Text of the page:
2. Plenty of examples
For nanolearning to be effective, teachers should give concrete examples or demonstrate a solution, whether the topic is math, science, reading, writing or any other subject. Research indicates that students need cognitive support to help them learn. Therefore, when teachers demonstrate how to work out a problem by illustrating each step, students can focus on each one, which reduces cognitive load.
3. Measurable learning objectives
The content should incorporate at least one learning objective but no more than three, and the learning objectives must be measurable. Effective learning objectives use action verbs to describe what you want your students to be able to do by the end of the class or unit. Aligning assessments with course expectations is much easier when you have written measurable objectives from the beginning. An example would be, Describe the history of the American criminal justice system.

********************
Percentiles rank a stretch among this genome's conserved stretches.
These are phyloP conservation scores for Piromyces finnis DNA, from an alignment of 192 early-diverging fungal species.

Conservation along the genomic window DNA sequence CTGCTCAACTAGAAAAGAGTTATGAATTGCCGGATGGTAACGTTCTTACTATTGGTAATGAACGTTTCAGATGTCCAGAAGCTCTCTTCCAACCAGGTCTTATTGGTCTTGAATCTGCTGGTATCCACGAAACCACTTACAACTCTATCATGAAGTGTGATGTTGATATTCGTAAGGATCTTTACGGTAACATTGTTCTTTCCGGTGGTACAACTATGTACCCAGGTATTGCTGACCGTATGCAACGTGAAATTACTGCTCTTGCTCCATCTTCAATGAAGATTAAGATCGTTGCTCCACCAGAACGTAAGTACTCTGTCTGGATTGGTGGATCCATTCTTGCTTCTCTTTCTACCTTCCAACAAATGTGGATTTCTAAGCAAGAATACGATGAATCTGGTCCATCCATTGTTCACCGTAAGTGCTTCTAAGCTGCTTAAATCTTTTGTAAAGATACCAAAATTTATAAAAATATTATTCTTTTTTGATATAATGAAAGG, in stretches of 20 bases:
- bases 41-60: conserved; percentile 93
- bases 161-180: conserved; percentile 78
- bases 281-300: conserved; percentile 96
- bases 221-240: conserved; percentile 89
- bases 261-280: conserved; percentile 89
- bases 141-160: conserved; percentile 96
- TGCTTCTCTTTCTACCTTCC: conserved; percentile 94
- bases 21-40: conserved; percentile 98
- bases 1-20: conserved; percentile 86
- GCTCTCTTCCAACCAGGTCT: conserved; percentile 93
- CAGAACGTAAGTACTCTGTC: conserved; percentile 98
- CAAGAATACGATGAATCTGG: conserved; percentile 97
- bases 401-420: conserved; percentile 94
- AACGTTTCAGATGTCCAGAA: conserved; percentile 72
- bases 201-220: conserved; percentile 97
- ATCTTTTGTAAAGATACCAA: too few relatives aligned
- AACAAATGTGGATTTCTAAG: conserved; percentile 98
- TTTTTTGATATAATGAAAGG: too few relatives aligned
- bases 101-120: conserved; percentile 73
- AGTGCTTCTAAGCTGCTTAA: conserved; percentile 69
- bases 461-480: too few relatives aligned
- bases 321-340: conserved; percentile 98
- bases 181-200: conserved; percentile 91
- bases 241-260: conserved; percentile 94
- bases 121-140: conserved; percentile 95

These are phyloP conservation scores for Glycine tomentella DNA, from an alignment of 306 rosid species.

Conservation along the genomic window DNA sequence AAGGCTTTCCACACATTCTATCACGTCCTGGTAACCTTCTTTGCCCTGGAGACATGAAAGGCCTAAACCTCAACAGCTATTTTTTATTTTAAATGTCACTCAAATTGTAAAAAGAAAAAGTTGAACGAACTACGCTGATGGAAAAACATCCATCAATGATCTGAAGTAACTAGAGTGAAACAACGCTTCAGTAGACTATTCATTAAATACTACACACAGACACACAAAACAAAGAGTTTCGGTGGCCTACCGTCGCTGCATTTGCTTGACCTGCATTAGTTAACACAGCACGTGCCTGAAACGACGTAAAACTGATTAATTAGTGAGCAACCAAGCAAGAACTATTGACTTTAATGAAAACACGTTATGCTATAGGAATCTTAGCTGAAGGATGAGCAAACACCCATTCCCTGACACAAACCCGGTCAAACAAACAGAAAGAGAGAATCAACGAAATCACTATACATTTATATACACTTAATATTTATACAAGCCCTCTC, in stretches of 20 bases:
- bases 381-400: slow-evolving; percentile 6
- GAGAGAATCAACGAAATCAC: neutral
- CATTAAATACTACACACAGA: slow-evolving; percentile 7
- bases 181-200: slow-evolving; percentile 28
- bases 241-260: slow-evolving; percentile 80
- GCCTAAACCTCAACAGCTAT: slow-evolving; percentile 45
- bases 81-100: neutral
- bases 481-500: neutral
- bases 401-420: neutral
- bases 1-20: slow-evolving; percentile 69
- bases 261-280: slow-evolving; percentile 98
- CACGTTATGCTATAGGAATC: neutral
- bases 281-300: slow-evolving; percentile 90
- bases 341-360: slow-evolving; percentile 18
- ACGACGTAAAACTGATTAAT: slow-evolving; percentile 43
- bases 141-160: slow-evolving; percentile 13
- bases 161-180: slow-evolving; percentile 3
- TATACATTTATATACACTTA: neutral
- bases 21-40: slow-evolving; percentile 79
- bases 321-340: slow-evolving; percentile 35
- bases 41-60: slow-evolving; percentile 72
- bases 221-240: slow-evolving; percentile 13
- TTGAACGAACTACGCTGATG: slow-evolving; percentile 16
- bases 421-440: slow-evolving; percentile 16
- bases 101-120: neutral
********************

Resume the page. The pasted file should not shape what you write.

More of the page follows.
So what does nanolearning look like in the classroom? MooMooMath and Science, a YouTube channel featuring short, simple tutorial videos created by a public school teacher, is a great example of nanolearning aimed at students. The educational videos are clear and about three minutes long. Watch the Steps of the Scientific Method video to see how much information can be packed into small bites of instruction and made simple enough for most students to understand immediately.
The trick to nanolearning is incorporating multiple forms of media within one session. Integrate video, images, text and audio coherently to create engaging content. In addition, be sure to consider vetted teaching products from credible sources to ensure that you are incorporating things that have been proven to work, especially if you are new to nanolearning. Here are three ways you can create your own nanolearning content.